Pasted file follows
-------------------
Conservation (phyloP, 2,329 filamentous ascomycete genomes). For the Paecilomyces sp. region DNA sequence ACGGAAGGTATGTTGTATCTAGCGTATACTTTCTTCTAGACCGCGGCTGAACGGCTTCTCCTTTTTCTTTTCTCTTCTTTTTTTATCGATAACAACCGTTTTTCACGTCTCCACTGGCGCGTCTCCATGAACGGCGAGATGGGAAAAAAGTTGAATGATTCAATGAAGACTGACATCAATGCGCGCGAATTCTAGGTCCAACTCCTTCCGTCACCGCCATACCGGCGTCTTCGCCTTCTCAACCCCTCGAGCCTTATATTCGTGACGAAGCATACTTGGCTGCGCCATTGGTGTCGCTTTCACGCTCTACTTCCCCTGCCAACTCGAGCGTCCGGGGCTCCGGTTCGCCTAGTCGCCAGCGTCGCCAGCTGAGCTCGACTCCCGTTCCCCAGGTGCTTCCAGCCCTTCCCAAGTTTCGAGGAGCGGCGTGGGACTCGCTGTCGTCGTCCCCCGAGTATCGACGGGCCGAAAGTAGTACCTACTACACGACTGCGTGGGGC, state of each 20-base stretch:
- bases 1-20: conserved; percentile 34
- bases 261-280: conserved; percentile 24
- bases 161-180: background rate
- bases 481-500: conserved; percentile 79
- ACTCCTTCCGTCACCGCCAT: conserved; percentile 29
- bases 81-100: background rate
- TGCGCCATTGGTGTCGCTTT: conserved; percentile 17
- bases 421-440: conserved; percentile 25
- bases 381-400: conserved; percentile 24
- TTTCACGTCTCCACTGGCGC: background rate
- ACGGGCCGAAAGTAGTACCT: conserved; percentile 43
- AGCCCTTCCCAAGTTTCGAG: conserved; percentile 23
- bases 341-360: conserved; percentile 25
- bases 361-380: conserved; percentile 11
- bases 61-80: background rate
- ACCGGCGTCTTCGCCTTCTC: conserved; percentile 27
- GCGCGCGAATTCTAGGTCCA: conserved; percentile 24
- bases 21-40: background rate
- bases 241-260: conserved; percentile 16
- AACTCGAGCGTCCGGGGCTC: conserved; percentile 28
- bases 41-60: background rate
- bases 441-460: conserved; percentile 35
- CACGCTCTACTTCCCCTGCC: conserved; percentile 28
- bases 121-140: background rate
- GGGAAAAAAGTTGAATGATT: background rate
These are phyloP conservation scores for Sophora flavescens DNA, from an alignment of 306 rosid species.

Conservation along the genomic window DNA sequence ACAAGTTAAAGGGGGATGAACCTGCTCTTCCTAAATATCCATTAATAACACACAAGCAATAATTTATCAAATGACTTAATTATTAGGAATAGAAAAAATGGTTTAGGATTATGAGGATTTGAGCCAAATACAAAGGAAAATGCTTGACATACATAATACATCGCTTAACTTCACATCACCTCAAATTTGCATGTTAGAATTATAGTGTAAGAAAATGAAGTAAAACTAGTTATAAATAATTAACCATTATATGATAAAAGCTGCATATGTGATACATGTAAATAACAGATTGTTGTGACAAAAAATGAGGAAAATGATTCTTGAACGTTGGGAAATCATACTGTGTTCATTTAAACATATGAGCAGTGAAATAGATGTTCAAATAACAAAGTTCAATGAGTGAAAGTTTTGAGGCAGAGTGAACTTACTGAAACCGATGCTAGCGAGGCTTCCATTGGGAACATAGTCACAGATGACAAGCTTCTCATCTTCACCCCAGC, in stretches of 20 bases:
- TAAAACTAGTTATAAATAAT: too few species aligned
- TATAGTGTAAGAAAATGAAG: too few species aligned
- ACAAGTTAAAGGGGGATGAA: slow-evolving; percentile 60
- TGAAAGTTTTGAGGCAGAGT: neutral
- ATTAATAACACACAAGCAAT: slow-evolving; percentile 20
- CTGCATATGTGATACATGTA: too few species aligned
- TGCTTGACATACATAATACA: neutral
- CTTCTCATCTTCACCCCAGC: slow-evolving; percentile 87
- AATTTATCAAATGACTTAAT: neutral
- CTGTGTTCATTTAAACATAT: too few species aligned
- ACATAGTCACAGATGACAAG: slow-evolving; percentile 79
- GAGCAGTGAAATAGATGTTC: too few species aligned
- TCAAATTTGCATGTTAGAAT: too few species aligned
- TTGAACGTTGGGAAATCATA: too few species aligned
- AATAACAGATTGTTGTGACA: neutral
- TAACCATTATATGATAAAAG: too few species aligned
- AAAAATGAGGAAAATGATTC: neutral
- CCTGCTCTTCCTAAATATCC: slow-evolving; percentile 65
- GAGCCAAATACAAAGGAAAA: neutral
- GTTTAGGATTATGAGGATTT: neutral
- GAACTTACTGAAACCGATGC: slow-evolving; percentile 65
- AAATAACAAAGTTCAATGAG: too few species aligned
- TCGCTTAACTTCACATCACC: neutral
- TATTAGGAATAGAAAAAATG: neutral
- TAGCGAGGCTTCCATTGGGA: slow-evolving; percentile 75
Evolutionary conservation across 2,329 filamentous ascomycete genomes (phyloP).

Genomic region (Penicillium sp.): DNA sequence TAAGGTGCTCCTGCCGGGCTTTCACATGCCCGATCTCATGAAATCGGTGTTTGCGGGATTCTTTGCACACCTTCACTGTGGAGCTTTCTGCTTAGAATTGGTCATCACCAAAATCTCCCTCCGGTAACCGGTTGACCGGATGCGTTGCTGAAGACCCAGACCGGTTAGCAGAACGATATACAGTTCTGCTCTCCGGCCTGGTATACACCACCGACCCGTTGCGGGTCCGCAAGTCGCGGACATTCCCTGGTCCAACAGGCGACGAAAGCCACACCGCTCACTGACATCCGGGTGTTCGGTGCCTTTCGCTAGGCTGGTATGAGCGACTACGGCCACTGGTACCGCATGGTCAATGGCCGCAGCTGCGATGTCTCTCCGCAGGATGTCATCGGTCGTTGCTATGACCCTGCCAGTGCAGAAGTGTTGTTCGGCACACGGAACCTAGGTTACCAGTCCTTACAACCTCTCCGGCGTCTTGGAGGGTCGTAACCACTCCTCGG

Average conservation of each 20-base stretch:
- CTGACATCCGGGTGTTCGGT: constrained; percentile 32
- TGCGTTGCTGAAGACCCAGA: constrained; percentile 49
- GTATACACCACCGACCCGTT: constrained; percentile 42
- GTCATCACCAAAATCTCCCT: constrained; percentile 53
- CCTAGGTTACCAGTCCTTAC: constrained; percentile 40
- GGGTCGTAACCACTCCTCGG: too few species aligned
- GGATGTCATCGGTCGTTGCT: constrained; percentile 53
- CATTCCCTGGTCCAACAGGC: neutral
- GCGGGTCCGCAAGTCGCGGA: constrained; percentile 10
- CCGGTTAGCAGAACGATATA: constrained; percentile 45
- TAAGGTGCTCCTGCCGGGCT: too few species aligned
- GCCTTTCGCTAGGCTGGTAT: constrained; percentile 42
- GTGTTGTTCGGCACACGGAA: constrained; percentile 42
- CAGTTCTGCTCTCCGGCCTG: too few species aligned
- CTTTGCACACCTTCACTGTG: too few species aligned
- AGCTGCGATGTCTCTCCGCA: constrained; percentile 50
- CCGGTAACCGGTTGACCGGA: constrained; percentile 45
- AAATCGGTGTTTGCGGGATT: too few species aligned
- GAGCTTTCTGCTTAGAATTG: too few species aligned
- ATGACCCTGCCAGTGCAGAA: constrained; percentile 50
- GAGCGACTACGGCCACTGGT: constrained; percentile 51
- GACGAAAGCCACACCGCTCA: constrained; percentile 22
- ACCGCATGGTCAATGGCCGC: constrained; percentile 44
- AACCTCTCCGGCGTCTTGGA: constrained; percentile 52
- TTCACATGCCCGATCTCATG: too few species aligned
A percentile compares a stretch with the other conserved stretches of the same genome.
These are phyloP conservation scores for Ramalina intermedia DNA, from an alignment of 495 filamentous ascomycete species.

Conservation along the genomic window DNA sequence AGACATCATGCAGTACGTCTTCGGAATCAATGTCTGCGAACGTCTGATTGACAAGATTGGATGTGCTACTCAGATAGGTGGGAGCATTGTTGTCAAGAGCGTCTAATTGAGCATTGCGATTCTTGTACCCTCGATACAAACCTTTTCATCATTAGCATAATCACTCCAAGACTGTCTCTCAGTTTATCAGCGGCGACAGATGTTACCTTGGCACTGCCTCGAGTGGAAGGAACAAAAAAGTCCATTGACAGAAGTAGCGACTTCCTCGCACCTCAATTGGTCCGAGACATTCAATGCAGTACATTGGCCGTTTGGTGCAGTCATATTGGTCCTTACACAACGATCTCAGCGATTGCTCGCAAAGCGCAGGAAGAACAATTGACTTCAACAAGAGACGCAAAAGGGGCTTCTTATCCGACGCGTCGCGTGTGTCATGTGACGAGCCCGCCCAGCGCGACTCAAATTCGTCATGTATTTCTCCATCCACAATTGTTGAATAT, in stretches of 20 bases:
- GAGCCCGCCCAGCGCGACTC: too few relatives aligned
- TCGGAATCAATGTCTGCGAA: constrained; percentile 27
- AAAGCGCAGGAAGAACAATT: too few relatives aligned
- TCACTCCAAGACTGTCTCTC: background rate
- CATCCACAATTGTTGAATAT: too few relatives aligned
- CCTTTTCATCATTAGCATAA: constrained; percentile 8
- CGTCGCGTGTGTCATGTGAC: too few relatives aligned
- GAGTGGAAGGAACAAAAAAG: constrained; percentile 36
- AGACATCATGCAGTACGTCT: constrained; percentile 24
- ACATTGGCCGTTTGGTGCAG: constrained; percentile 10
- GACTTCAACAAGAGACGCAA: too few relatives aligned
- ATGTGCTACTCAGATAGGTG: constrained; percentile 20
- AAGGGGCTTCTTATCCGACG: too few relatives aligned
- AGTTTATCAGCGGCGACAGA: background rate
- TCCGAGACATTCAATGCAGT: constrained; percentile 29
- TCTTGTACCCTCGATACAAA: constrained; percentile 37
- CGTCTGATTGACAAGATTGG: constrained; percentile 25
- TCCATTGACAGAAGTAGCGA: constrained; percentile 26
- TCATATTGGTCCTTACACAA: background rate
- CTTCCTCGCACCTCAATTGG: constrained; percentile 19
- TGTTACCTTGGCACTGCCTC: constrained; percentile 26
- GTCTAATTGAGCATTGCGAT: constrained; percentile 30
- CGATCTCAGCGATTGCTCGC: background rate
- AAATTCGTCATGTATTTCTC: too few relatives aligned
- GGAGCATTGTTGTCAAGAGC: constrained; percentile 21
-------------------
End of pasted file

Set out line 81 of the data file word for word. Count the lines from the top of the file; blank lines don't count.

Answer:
- TTCACATGCCCGATCTCATG: too few species aligned